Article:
Monsoon bodes well for Indian pulse crop

Farmers have gotten off to an early start seeding the summer crop, and higher-than-normal rainfall is welcome news

Farmers in India are planting the 2020-21 kharif (summer) pulse crop at a torrid pace.

They had sown 20.17 million acres as of July 17 compared to 15.24 million acres a year ago and 18.27 million acres two years ago.

“Kharif seeding is way ahead of the normal pace,” G. Chandrashekhar, a commodities market specialist and writer for the Hindu Business Line, said in an email.

Conditions have been favourable. Monsoon rains between June 1 and July 15 have been 10 percent higher than normal across the country, according to the India Meteorological Department.

The main pulse crop grown during the kharif season is tur, or pigeon peas. Canadian green lentils are imported as a cheap substitute for pigeon peas when India’s crop is poor.

Maharashtra, Madhya Pradesh and Karnataka account for about two-thirds of India’s pigeon pea production.

Rainfall has been 17 percent above normal in Maharashtra, 14 percent higher than average in Madhya Pradesh and three percent better than usual in Karnataka this monsoon season, which lasts through the end of September.

“Satisfactory distribution of rains so far surely bodes well for the growth of crops, including pigeon pea,” said Chandrashekhar.

India’s COVID-19 national lockdown and the country’s loss of economic activity encouraged farmers to get in their fields early, but there is no evidence that helps with yields. It is all about rainfall distribution.

India usually plants about 29.64 million acres of kharif pulses. Chandrashekhar doesn’t believe the 2020-21 crop will be substantially bigger than that despite the good start.

His best guess is that India’s farmers will harvest 3.5 to four million tonnes of pigeon peas this year.

“As of now, I don’t see a bin-busting harvest but surely a large enough crop,” said Chandrashekhar.

Demand for Canadian green lentils will depend on pigeon pea prices, Canadian lentil prices and currency exchange rates.

Stat Publishing estimates Canadian farmers planted 973,300 acres of large green lentils and 265,800 acres of small greens. The total is 1.24 million acres, which is below the previous four-year average of 1.47 million acres.

There are concerns that disease levels could be high with this year’s pulse crops due to excess moisture in pulse growing regions.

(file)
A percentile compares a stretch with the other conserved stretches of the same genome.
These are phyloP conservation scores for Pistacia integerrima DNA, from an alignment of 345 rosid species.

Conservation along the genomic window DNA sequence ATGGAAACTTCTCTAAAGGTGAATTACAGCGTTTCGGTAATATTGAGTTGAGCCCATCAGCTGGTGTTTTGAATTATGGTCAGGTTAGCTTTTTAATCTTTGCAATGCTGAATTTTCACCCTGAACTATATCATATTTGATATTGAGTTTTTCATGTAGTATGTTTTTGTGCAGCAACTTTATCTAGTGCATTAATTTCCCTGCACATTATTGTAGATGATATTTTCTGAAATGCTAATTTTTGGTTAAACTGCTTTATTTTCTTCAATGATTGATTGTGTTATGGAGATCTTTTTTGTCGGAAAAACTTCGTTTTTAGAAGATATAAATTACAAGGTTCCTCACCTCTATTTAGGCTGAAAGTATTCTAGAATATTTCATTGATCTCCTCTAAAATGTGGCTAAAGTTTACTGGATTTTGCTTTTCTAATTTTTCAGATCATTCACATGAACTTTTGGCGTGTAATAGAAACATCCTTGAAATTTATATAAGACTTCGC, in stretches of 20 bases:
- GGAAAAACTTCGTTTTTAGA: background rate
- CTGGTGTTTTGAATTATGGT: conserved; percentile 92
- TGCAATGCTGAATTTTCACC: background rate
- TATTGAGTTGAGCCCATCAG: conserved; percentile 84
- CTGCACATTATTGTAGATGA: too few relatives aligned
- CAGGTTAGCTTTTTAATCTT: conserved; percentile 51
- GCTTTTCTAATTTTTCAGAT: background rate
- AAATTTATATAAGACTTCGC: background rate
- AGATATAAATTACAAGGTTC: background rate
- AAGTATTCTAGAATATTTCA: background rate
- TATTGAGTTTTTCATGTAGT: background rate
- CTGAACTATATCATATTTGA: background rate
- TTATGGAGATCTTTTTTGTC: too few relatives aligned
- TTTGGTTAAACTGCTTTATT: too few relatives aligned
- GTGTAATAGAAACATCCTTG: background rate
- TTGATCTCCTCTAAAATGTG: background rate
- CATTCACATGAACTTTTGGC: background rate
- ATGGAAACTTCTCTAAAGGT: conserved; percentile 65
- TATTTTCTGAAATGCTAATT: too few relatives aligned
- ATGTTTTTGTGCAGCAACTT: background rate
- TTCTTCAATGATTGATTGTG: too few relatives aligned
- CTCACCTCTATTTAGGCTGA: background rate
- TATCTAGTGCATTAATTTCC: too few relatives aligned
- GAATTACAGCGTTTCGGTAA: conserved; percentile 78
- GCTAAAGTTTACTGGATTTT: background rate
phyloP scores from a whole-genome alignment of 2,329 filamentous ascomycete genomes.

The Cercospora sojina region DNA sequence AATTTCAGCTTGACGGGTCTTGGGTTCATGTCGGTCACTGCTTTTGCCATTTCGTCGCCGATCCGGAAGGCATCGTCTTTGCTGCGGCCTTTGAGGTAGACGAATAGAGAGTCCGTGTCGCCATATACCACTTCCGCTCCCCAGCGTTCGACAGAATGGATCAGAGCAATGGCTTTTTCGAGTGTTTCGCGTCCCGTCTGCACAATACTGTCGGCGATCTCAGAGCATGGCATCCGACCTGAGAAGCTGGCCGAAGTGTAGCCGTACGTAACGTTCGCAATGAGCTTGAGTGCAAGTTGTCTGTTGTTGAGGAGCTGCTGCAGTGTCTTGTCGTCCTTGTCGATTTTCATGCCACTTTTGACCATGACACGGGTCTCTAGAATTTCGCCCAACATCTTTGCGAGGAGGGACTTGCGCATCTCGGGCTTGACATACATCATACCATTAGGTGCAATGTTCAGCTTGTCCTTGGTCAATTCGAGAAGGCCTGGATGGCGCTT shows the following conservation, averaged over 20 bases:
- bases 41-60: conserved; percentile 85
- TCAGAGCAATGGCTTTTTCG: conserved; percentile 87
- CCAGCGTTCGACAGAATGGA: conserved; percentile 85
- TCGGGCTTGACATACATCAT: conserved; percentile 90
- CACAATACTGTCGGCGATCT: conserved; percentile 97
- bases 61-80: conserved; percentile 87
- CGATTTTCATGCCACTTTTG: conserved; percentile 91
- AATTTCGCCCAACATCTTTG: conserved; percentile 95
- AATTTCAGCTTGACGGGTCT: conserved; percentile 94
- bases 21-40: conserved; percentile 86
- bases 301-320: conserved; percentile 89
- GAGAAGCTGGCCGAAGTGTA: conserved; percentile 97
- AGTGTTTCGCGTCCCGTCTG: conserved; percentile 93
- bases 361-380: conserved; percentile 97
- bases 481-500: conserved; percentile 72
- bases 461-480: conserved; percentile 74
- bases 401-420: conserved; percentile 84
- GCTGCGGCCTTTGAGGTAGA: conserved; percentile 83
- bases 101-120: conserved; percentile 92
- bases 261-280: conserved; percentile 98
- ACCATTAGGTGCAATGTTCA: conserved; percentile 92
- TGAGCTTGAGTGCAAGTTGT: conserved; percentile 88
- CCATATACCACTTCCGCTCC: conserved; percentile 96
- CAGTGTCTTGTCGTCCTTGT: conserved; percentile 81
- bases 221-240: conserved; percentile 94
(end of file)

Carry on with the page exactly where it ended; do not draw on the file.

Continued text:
Indian red lentil demand has been outstanding of late because of a short rabi (winter) crop. The Indian government dropped the import duty on lentils from Canada and many other exporters to 10 percent from 30 percent through the end of August in order to combat food price inflation.

Vivek Agrawal, an analyst and broker with JLV Agro, said that has caused a massive surge in red lentil trade.

“The quantity of imports is huge in India now,” he said.

“Huge cargoes are on the way with so many vessels coming from Canada.”

Red lentil prices in India are around 5,200 rupees per 100 kilograms. If the strong export pace continues through the rest of July and August, Agrawal can see prices dropping below the government’s minimum support price of 4,800 rupees per 100 kilograms.

If that happens, he thinks the government will reinstate the 30 percent duty right around the time Canadian farmers are harvesting the 2020 crop.

Chandrashekhar agreed that if lentil prices get depressed due to the influx of imports the government will “surely” reinstate the duty, but that decision is still about six weeks away and a lot can happen between now and then.

Much will depend on the progress of the monsoon and the final seeded acreage number, which should be known by the end of July.

He believes imports of Canadian yellow peas in 2020-21 is “nearly ruled out” because of India’s exorbitant import duty and restrictive quotas.

Chandrashekhar had a parting thought about pulse trade between the two countries.

“My problem with Canada is poor relationship building with India,” he said.

“I have often discussed with your ministers and policymakers the need to stop treating India as a market and start working with India as a partner in progress.”

Chandrashekhar said Canada should be helping India with objectives such as food security.

“Canada needs an independent, credible voice in India,” he said.

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